Budget Saving Tips from our Bookkeeper



Stay home, save lives. This new life has caused a ripple effect on our bank balances across the globe. For some the need to be frugal is at no choice and others less affected may be saving money at a rapid rate. This experience is prompting a new thought process within a lot of us: 'When we emerge from this, how will we live our new lives?'


We reached out to our bookkeeper Bridget; a passionate budgeter and Mum to these 3 Coddiwomplers, for some simple tips to save money while raising a young family.

Here are Bridget's top tips:

  • When your child is born, open a bank account for them and deposit what you can each week. I have done $10 a week for each of my 3 children from birth, and without counting interest, by the time they are 18 (For either University, a car, or a wedding etc), they would have at least $9,360.


  • If you can, while you are staying home bringing up children, and if you can afford to live on one income, if and when you return to some paid work, use this second income for savings or extras. Especially while your children are young and don’t cost too much, it's great practice to get used to living on one income for the day-to-day living costs and then any extra income can be used for family holidays or savings.


  • Use a credit card that has hot points or fly buys or a rewards plan, use this card for any costs like petrol, groceries etc, but repay it from your normal bank account at the time of transaction so you don’t ever owe anything to the card, but get the benefit of the rewards.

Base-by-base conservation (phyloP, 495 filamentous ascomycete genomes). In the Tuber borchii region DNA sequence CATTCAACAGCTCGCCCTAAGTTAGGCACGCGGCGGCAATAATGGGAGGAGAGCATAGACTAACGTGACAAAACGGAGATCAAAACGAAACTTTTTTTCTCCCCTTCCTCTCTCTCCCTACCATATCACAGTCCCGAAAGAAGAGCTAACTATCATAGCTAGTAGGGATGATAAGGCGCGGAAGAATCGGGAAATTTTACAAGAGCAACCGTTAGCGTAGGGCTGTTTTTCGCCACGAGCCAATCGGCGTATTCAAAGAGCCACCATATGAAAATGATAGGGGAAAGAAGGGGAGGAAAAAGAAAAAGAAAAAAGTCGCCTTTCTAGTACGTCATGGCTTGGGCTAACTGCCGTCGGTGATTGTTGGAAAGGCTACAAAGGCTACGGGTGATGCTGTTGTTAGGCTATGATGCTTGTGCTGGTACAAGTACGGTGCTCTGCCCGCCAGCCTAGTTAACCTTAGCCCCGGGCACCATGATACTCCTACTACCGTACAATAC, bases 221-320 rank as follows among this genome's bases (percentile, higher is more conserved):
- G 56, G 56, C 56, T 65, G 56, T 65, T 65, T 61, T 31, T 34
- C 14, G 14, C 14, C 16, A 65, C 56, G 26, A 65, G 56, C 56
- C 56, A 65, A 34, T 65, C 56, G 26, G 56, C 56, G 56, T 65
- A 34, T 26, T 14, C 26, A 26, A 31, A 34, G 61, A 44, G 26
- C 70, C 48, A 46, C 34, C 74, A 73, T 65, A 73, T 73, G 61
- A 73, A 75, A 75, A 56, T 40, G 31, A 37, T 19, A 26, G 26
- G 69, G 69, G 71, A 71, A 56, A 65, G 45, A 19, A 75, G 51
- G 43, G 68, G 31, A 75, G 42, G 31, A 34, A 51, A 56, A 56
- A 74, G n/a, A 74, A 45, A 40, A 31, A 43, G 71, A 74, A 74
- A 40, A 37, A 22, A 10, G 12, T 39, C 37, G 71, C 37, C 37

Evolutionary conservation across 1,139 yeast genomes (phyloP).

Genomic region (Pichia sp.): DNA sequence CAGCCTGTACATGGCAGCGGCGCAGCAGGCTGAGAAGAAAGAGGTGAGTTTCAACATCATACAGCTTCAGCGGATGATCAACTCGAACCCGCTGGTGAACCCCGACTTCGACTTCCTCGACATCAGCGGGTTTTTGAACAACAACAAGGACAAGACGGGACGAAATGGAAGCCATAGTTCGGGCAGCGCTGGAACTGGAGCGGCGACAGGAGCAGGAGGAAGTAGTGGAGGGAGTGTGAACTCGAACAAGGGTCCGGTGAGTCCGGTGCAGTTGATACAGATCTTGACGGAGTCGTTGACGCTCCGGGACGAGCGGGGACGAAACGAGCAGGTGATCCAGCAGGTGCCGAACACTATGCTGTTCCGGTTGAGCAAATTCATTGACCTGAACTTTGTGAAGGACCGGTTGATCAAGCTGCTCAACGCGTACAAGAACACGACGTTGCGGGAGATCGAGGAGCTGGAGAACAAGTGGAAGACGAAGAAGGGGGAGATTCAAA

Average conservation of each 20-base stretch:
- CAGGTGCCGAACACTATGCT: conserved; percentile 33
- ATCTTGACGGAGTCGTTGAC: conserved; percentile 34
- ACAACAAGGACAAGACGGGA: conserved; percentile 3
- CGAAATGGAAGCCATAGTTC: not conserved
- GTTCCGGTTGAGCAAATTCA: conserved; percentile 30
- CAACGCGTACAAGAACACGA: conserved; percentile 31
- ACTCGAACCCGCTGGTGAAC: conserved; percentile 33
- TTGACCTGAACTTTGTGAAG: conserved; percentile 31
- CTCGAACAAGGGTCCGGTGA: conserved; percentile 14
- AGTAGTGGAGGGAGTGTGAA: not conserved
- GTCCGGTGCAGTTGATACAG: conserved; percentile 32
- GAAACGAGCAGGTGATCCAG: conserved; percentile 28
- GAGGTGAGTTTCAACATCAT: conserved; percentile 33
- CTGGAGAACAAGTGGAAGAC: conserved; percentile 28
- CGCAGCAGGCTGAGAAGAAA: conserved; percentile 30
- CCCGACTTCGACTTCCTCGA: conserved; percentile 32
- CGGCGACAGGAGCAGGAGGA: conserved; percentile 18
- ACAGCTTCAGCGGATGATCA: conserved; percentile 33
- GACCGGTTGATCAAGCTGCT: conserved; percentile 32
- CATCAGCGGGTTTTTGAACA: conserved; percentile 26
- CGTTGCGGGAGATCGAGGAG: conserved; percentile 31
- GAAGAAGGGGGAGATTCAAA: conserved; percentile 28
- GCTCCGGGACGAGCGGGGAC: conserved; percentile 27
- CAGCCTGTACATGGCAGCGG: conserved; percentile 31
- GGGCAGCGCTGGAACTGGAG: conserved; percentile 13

• Setup multiple bank accounts to use for each expense category. Have one for weekly groceries, one for petrol and vehicle expenses, one for house utilities, and one each for pocket money. Yes, pocket money! Once your weekly bills are paid, food is on the table and the car is full, there may be a pocket money amount left that you know you can blow on coffee, dinner dates, hair cuts etc.


  • I am a huge advocate for a supermarket Christmas club scheme. We put $10-20 a week by automatic payment to purchase Christmas club vouchers. Come December, we have between $480-960 to use at the supermarket for presents, Xmas food, or just topping up the pantry over summer or for trips to the beach or for a picnic.


  • Set yourselves up and follow a budget. You will never get anywhere if you don’t have rules and limits. If the money is a free-for-all, you’ll never be strict enough to see yourselves getting ahead.


A couple of extra tips from many clients that come to me for a budget setup

  • Do not get a personal loan for things that you should be able to afford on your weekly income. Do not live beyond your means! It will never help you get ahead and sets you up for bad practice.


  • A vehicle payment may be inevitable at some point in your life, but shop around for the best rate and make extra payments on it when you can to get the interest lower.


  • Do not go on a holiday you can not afford. Is it teaching your kids anything? Will you be able to relax and enjoy your holiday knowing you’re getting into debt to do it?


  • Banks and lenders are more than happy to give out loans! The reason for this is they are the winner here. Not you. You pay the loan back several times over sometimes.


  • Do not be afraid to ask for help if your finances are out of your control. It can be a huge weight lifted to just get into some good practice with your money. To not worry about how things will be paid. To not commit to things you maybe don’t need or can’t afford especially if you don’t have the money there to use.
April 18, 2020 — Kerri-Ann Kumar
Tags: budget